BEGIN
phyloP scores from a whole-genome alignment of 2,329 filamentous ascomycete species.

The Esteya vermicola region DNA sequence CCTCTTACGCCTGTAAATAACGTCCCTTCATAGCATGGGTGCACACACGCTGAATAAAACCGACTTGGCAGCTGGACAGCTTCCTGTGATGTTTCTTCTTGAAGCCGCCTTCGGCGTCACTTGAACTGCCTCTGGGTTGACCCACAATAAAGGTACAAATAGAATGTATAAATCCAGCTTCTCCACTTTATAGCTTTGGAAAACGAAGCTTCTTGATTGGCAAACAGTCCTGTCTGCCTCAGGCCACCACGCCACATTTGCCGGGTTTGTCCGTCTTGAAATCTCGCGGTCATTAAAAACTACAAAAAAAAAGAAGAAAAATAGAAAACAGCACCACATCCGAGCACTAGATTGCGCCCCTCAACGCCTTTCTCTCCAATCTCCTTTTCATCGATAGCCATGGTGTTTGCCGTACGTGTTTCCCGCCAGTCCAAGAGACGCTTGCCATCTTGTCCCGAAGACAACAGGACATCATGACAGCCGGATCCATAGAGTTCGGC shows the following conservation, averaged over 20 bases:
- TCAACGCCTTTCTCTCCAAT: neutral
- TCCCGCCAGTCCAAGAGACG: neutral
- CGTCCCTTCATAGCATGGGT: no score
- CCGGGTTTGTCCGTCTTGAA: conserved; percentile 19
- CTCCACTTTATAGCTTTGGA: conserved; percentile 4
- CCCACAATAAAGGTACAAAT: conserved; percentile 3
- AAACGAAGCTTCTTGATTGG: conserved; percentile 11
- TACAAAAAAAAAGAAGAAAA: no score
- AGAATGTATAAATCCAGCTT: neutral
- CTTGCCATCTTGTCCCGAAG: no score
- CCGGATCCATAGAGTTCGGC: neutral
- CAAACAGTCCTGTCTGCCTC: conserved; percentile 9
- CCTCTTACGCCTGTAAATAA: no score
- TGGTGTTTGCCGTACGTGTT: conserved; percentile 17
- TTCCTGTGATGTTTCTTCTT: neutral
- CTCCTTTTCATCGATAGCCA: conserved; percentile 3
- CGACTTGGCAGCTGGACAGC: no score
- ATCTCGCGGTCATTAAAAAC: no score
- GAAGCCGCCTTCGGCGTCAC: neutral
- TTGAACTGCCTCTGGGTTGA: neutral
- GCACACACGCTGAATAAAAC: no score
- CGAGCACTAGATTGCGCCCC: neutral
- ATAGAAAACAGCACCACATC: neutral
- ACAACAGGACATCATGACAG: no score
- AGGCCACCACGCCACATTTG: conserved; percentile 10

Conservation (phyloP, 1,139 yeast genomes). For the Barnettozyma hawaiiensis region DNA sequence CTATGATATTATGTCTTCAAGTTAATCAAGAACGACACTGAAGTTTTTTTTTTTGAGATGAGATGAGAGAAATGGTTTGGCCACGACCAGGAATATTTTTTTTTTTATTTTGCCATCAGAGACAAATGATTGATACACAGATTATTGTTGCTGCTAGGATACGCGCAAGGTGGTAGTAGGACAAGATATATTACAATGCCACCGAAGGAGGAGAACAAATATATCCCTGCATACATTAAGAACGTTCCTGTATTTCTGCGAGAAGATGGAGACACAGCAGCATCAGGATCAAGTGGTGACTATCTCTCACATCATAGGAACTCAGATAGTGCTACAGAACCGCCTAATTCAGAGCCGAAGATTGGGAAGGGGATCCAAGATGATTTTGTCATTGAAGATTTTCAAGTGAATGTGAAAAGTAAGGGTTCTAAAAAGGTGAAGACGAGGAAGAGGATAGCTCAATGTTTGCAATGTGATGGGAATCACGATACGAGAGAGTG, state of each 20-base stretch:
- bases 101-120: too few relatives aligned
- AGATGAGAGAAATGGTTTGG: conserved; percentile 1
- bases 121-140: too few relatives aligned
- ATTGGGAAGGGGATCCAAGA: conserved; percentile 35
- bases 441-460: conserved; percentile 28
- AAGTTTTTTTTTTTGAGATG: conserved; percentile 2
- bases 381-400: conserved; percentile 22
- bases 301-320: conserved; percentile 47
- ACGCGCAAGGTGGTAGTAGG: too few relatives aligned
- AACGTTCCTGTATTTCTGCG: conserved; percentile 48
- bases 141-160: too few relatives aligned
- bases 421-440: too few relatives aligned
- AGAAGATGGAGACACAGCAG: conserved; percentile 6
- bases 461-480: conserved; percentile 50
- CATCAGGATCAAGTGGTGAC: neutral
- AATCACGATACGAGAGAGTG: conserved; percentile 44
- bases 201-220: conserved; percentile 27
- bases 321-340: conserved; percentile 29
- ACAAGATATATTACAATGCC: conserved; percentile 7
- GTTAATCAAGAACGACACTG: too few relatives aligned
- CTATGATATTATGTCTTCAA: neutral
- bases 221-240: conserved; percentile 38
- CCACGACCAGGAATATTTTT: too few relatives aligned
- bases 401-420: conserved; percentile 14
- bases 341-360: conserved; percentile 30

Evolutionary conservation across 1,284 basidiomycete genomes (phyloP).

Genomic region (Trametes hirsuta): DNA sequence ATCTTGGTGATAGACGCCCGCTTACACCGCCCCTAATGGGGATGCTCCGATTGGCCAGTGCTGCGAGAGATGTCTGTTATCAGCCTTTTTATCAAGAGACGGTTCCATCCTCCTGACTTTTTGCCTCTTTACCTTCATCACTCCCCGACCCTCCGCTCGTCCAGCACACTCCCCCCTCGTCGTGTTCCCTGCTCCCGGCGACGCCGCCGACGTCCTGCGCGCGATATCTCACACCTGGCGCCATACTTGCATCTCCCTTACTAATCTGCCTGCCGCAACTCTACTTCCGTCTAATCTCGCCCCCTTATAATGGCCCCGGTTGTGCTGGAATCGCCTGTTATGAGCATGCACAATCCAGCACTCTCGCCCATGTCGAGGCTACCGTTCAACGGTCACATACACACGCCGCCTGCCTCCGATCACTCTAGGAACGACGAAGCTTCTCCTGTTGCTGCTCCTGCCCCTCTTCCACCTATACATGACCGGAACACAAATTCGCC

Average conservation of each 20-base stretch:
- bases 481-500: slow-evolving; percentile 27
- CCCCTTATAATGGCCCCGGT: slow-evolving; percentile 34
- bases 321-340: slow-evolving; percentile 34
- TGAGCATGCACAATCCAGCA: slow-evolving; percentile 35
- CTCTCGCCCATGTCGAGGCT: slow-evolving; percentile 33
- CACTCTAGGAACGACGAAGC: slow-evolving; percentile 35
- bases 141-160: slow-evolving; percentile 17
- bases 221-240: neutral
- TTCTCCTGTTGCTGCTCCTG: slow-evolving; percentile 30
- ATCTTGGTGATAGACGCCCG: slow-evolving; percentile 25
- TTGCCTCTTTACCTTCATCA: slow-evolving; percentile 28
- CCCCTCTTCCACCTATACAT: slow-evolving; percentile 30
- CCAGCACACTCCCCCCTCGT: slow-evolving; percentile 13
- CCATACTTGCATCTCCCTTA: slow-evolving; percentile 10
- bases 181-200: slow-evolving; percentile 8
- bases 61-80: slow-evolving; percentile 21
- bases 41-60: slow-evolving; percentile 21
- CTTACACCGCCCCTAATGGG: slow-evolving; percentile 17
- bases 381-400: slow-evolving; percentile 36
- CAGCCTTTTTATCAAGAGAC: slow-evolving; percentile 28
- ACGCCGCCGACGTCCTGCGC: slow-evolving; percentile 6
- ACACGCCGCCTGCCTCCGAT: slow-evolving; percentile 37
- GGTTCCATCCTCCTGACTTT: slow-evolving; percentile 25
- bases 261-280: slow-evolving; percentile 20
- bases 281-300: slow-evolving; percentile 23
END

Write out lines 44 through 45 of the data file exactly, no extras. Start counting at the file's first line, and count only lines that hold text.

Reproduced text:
- AATCACGATACGAGAGAGTG: conserved; percentile 44
- bases 201-220: conserved; percentile 27